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A Case Study of Severe Winter Convection In The Midwest


Between 2100 UTC 11 February 2003 and 0200 UTC 12 February 2003, a line of thunderstorms passed swiftly through parts of eastern Iowa and into north-central Illinois. Although this storm somewhat resembled a warm season, line-type mesoscale convective system, it was unique in that the thunderstorm winds exceeded the severe criterion (50 kt; 25.7 m s(-1)) during a snowburst. While the parent snowband deposited only 4 cm of snow, it did so in a short period and created a treacherous driving situation because of the ensuing near-whiteout conditions caused by strong winds that reached the National Weather Service severe criteria, as the line moved across central Illinois. Such storms in the cold season rarely occur and are largely undocumented; the present work seeks to fill this void in the existing literature. While this system superficially resembled a more traditional warm season squall line, deeper inspection revealed a precipitation band that failed to conform to that paradigm. Radar analysis failed to resolve any of the necessary warm season signatures, as maximum reflectivities of only 40-45 dBZ reached no higher than 3.7 km above ground level. The result was low-topped convection in a highly sheared environment. Moreover, winds in excess of 50 kt (25.7 m s(-1)) occurred earlier in the day without thunderstorm activity, upstream of the eventual severe thundersnow location. Perhaps of greatest importance is the fact that the winds in excess of the severe criterion were more the result of boundary layer mixing, and largely coincident with the parent convective line. This event was a case of forced convection, dynamically linked to its parent cold front via persistent frontogenesis and the convective instability associated with it; winds sufficient for a severe thunderstorm warning, while influenced by convection, resulted from high momentum mixing downward through a dry-adiabatic layer.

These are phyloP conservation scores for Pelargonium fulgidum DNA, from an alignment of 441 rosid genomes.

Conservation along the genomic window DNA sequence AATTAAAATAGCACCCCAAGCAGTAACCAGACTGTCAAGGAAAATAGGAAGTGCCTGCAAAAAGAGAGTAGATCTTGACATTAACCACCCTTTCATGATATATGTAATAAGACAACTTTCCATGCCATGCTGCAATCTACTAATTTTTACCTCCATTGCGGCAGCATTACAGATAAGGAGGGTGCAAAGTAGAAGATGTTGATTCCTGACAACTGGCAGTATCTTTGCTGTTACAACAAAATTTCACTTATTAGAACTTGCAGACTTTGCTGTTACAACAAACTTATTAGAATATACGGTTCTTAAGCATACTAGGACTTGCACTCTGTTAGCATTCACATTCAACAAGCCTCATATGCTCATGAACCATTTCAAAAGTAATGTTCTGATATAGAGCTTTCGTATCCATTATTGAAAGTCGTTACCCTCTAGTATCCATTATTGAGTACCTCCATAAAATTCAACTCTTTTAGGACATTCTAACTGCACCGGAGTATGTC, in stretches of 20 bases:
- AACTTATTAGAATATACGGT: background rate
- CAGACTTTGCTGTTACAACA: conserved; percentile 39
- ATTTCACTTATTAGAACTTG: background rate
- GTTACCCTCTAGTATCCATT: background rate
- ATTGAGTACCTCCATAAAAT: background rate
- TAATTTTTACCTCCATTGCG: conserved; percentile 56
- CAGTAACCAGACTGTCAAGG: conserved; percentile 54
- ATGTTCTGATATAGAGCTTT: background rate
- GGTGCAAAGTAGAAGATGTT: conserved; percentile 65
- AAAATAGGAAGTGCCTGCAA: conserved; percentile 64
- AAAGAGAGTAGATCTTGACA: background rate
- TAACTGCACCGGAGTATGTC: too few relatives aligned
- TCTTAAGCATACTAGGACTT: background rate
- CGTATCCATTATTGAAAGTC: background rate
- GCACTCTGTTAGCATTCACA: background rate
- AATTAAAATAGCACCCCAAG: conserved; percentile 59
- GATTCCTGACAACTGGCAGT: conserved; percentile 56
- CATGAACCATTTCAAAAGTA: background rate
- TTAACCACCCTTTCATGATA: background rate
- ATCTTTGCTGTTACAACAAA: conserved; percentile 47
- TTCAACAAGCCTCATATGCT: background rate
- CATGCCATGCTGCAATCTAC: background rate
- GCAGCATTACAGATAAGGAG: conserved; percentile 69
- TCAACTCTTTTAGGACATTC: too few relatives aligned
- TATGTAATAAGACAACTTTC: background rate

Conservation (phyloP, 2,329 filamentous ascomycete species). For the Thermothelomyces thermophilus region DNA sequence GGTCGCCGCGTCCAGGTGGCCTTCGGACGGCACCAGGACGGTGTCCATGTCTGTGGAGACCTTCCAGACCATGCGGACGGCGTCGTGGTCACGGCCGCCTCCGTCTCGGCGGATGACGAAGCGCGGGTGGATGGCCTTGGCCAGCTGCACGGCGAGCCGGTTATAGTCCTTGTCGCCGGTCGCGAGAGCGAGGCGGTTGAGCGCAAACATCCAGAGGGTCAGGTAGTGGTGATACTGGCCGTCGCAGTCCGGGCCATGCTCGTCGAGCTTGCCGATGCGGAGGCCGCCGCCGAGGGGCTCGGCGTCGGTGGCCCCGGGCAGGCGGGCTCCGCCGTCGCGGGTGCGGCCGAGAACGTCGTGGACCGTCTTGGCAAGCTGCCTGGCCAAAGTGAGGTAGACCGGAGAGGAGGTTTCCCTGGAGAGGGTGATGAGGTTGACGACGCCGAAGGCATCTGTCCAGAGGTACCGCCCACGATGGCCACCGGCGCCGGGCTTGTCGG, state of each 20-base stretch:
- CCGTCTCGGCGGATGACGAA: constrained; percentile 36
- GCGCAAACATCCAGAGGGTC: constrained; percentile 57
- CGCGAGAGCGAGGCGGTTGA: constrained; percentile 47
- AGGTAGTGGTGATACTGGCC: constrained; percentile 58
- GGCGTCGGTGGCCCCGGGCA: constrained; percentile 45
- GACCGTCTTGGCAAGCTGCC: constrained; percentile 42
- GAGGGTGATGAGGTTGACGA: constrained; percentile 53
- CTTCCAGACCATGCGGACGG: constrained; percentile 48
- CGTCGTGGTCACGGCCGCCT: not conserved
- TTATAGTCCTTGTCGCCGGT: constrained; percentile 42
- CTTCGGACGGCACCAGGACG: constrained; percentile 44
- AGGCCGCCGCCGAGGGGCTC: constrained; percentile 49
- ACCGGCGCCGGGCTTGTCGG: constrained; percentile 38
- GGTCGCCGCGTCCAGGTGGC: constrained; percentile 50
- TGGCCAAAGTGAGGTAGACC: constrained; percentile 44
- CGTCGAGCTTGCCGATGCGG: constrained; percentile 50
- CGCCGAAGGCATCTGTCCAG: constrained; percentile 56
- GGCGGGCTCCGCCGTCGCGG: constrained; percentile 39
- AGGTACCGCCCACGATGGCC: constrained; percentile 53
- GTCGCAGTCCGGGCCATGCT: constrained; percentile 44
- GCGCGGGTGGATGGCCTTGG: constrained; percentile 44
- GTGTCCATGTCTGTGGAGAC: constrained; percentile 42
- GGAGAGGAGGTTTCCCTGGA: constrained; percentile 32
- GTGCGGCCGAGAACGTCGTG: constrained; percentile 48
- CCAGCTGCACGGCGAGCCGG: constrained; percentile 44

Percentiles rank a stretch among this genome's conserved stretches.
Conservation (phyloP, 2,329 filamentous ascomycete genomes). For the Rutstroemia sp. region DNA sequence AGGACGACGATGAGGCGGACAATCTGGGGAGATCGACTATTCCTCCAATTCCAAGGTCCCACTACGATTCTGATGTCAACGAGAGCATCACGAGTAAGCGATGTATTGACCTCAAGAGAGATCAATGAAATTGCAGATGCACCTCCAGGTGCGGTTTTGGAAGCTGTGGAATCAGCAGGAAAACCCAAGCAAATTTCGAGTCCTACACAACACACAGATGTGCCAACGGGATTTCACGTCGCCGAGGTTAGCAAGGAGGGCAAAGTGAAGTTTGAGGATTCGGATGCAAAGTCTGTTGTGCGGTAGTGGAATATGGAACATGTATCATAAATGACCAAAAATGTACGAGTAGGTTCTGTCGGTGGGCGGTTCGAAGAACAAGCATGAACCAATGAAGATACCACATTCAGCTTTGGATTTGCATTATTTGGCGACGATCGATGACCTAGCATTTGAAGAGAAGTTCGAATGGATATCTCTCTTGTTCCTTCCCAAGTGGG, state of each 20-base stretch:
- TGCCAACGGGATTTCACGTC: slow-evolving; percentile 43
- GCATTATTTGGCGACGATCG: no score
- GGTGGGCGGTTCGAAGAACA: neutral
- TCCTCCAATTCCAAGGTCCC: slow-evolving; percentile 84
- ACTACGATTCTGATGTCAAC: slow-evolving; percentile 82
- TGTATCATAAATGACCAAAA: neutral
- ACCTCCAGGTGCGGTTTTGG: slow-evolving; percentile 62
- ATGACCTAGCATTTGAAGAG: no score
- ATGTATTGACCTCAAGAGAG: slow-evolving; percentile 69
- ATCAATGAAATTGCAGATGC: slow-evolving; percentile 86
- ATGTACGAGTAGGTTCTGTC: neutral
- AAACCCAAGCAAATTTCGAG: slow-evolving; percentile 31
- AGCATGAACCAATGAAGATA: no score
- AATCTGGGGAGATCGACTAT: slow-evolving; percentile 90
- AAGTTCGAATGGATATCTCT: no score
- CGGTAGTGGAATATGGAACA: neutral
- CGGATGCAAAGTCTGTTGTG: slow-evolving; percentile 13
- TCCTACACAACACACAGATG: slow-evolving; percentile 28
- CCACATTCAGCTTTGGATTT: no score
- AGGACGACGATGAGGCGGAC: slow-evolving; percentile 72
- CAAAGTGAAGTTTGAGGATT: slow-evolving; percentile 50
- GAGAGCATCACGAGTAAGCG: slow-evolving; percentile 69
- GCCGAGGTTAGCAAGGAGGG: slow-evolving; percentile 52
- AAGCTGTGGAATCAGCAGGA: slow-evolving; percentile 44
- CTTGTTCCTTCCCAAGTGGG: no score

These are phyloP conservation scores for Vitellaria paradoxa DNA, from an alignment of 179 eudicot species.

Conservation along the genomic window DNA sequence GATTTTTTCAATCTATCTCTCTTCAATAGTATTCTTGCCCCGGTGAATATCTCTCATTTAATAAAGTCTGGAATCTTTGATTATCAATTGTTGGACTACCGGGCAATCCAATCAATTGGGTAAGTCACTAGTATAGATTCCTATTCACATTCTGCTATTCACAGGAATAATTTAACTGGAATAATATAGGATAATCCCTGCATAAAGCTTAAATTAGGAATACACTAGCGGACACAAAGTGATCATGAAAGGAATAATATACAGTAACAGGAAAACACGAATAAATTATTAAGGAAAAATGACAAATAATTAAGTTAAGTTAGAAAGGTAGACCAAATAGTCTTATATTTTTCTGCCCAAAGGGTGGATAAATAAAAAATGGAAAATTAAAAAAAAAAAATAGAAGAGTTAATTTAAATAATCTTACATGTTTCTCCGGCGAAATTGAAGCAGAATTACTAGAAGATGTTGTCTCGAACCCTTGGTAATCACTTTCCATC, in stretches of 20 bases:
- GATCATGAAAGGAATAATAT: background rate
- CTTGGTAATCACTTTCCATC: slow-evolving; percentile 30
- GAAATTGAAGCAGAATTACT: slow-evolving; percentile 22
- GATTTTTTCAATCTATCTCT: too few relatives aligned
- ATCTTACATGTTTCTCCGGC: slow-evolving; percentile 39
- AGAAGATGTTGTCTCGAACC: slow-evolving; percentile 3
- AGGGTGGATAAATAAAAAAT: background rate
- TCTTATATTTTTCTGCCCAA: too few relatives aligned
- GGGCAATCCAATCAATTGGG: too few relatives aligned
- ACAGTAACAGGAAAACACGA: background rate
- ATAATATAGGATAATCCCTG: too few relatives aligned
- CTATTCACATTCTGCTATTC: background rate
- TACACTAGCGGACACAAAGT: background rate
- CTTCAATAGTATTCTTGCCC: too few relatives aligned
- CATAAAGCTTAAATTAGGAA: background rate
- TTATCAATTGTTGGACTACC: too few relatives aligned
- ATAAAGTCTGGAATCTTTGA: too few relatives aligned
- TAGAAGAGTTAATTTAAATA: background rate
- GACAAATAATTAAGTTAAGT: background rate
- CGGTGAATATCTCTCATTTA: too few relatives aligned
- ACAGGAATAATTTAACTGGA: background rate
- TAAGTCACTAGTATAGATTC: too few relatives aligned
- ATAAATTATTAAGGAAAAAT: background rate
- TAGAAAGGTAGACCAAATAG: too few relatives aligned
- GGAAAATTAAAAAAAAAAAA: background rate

Article / Publication Data
Available Metadata
Fiscal Year
Publication Name
Weather and Forecasting
Published On
February 01, 2009
Publisher Name
Amer Meteorological Soc
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